The Journal of Plastination

Published in J. Int. Soc. Plast. 13 (2): 13-14 (1998)

An Inexpensive Method of Labelling Plastinated Specimens

James Arnold Baker

The National College of Chiropractic, Lombard, JL, USA



A simple and inexpensive method is presented to mark and identify silicone plastinated specimens to aid cataloging and control. Labels are hand cut from a computer generated paper sheet and fixed in appropriate places on specimens by silicone adhesive. An additional layer of silicone over the whole label gives added protection from handling.


Labelling, Storage, Equipment


James Arnold Baker, D.C., The National College of Chiropractic, 200 East Roosevelt Road, Lombard, IL 60148-4583, USA. Tel: 630 889 6852 / Fax: 630 889 6800. Email:

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Article Statistics

Volume: 13
Issue: 2
Allocation-id: 0000

Submitted Date:October 6, 1998
Accepted Date: October 30, 1998
Published Date: December 31, 1998

DOI Information:


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"An Inexpensive Method of Labelling Plastinated Specimens." The Journal of Plastination [Online]. Available: [Accessed: June 20, 2024]


In many countries, the disposition of anatomical specimens from human origin is regulated by law. As plastination becomes easier to perform and its use becomes more widespread, it is necessary to keep track of specimens, both within an organization and between institutions when they change hands. In addition, for research purposes, it is often important to know the origin of the specimen, and, especially in the case of pathological specimens, to know the cause of death and other pertinent data.

Specimens can be small, making tagging methods difficult. In addition, it can be necessary to identify tiny structures. At least two methods have been presented previously (Jackson, 1987; Pretorius, 1997), each with benefits. This paper presents a simple and inexpensive method which we have found useful.


By means of a word-processing program (QuarkEXpress™ 4.0) a series of labels was prepared on a computer

Figure 1. One enlarged label.

(Apple Power Macintosh G3). The overall size of the label was made small enough (3mm x 12mm) to fit on expected specimens, yet large enough to allow legible printing. A six-figure number (in 7.1 point type) was determined to be large enough to handle a goodly number of specimens over time without changes in label length. In smaller type (3.5 point) the name of our laboratory was placed beneath (figure 1). A bullet was printed on both ends of the label to call attention to accidental clipping of either end during label cutting out or trimming. Table 1 describes the printing parameters.

A page of labels was then printed on common ink-jet paper (figure 2). Since the numbers were identical (as shown), sequential numbers were first created on the computer screen. This requires some patience, as it is done one at a time before printing.

Table 1. Printing parameters.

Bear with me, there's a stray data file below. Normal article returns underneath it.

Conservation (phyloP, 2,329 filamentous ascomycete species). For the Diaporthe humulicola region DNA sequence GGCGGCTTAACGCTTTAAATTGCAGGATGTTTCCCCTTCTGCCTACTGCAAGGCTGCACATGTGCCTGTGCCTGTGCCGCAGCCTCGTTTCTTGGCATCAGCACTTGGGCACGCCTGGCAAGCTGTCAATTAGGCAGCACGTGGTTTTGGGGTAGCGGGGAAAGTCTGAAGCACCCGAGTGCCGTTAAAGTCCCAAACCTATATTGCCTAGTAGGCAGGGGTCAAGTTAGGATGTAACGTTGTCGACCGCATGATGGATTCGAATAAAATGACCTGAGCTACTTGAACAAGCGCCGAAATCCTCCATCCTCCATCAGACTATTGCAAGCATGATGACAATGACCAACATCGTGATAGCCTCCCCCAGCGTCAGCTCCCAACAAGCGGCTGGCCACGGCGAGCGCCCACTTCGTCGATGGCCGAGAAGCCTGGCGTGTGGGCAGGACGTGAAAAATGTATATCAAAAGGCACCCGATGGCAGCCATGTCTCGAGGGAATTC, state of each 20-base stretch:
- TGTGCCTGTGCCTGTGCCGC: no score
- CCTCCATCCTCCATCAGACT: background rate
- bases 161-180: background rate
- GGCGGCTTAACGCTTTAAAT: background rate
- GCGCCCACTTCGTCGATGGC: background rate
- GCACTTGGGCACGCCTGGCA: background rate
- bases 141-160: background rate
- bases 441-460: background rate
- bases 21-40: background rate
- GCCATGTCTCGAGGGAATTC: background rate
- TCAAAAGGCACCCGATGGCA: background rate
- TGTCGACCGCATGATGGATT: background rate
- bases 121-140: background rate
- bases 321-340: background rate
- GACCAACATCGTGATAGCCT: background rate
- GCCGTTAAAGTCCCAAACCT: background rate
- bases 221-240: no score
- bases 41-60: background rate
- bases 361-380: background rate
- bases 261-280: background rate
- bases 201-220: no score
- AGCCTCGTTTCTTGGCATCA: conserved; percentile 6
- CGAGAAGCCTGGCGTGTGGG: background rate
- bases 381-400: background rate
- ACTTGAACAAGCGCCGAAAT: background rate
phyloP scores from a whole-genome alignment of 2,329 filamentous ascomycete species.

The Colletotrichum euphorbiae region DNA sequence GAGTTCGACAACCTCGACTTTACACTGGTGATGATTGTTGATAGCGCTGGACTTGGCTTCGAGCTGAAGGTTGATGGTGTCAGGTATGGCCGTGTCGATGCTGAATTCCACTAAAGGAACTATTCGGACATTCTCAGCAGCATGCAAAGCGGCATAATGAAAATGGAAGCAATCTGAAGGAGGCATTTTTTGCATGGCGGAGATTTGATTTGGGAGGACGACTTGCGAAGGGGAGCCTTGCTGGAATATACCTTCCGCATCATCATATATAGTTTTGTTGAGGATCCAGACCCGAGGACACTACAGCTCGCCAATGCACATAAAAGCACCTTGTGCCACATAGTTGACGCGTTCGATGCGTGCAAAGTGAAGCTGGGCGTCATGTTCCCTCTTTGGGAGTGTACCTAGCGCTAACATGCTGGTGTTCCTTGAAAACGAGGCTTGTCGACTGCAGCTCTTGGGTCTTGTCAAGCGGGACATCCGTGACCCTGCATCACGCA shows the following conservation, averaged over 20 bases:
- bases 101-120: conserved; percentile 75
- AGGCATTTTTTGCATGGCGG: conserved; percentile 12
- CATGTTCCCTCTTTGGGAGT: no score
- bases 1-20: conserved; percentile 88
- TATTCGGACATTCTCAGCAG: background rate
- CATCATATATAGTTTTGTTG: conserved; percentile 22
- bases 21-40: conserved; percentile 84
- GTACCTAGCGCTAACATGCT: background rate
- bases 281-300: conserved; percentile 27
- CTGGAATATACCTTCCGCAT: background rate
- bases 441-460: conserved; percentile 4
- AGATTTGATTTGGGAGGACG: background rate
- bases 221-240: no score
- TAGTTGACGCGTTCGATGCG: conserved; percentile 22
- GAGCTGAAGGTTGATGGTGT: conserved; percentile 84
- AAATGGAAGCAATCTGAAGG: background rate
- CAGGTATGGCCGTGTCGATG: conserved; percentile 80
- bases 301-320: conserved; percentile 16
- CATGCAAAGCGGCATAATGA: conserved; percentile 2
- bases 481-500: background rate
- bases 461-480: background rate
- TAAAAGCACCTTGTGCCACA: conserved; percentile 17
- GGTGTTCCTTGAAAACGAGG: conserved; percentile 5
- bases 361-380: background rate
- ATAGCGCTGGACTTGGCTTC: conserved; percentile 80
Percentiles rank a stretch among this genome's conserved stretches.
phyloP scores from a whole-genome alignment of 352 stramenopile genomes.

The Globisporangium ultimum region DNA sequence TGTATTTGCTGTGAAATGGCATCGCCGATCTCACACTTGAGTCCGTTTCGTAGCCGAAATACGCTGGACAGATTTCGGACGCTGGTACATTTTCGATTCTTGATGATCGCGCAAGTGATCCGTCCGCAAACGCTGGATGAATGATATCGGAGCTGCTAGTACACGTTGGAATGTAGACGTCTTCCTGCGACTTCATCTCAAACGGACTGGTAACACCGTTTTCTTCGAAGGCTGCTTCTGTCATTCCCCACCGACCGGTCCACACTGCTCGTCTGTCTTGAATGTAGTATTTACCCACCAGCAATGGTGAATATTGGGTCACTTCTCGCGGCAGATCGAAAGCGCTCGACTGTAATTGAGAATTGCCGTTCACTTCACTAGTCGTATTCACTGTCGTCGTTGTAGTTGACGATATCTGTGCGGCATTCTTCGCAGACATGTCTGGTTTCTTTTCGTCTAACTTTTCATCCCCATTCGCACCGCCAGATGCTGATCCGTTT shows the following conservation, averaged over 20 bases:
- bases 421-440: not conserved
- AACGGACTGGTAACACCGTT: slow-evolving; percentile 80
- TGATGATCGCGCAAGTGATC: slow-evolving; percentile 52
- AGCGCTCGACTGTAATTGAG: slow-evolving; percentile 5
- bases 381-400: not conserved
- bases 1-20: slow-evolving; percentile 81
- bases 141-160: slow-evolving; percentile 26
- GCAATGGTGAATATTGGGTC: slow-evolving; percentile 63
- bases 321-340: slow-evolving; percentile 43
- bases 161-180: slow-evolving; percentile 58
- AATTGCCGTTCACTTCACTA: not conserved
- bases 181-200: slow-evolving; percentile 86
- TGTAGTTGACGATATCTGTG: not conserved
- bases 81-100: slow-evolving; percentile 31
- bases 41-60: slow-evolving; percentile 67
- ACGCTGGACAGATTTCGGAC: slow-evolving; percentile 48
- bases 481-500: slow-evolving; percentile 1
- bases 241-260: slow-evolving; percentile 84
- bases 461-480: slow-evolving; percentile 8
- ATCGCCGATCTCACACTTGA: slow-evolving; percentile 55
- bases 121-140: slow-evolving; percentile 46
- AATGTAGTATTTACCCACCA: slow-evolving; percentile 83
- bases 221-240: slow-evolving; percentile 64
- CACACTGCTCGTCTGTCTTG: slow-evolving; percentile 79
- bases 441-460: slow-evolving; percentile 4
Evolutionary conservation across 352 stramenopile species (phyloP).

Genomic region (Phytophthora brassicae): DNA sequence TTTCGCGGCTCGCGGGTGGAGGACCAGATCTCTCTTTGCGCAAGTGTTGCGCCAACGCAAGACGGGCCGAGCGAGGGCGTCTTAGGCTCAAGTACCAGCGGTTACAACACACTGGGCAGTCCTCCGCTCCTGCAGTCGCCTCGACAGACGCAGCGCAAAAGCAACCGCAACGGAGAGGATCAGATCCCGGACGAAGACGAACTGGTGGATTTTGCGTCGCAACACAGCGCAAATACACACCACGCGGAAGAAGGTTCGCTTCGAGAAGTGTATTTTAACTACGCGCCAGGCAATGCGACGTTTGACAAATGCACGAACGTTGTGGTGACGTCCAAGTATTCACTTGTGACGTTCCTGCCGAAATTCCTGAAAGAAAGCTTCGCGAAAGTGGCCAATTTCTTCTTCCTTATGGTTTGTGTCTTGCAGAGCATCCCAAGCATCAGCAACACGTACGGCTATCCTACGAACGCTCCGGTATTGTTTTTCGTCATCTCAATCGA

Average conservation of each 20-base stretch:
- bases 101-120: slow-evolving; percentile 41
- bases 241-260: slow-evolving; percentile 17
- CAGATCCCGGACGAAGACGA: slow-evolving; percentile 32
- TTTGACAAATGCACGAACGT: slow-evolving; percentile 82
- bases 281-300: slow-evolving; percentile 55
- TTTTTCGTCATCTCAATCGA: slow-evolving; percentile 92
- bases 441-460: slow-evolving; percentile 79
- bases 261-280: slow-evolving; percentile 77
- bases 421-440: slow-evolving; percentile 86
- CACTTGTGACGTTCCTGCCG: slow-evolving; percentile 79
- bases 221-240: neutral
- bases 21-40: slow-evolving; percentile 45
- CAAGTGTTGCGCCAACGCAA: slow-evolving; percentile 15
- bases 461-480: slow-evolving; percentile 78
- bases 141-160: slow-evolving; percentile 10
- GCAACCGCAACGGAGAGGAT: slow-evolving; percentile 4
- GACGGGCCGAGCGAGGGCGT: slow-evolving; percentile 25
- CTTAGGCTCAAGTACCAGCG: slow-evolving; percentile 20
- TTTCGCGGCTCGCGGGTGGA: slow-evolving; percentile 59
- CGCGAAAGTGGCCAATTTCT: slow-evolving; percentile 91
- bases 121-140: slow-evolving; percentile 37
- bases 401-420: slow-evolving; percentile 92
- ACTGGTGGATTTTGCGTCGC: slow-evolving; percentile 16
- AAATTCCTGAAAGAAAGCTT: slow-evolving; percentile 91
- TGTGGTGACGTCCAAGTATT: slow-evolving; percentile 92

As each specimen is prepared, one label is cut out with common scissors. It is then attached to the previously plastinated specimen by clear silicone cement (Dow Corning Corp., Midland, MI 48686-0994 USA, catalog number 698) from a 30ml. tube obtained at a home supply store. A location for the label is selected, a smear of adhesive is applied to the specimen while using protective gloves. Using tweezers, the label is pressed into the silicone and a cover layer of silicone adhesive is applied to seal the label. Setting of the adhesive takes place in a few minutes and curing is complete overnight.

As each label is attached, a corresponding page is created in a record book, describing the sample's origins (age, sex, cause of death, etc.), how it was prepared, its disposition (where it is and who is responsible for it), and its subsequent use or treatment (teaching purposes, subsequent research information, etc.)

Figure 2. A series of labels, actual size as printed. (Note. The label borders are shown for clarity here, but are not actually printed.)


Figure 3. A label applied on a specimen.

We have found the labels to be small enough so they may be easily placed (figure 3). They are legible and adhere well. If one should come loose in a spot or two, another layer of silicone adhesive will secure it. Labels are easily read. It is reassuring to have a record of specimens to demonstrate legal responsibility for them and to have a method for recording information about plastinated specimens which may be traced to each item.


Such pains may seem unnecessary in the early stages of a plastination laboratory but specimens accumulate. Changes of preparation procedure, location of specimens, and success or failure of their use can be tracked by faithfully attending to identification of plastinated specimens. As the laboratory grows, with possible additions or changes of personnel, a permanent specimen record will exist.


Jackson RL: Durable labels for plastinated specimens. J Int Soc Plastination 1 (2): 9-11, 1987.

Pretorius WF: A Labeling System for Plastinated Prosections. J Int Soc Plastination 12 (2): 28-30,1997.

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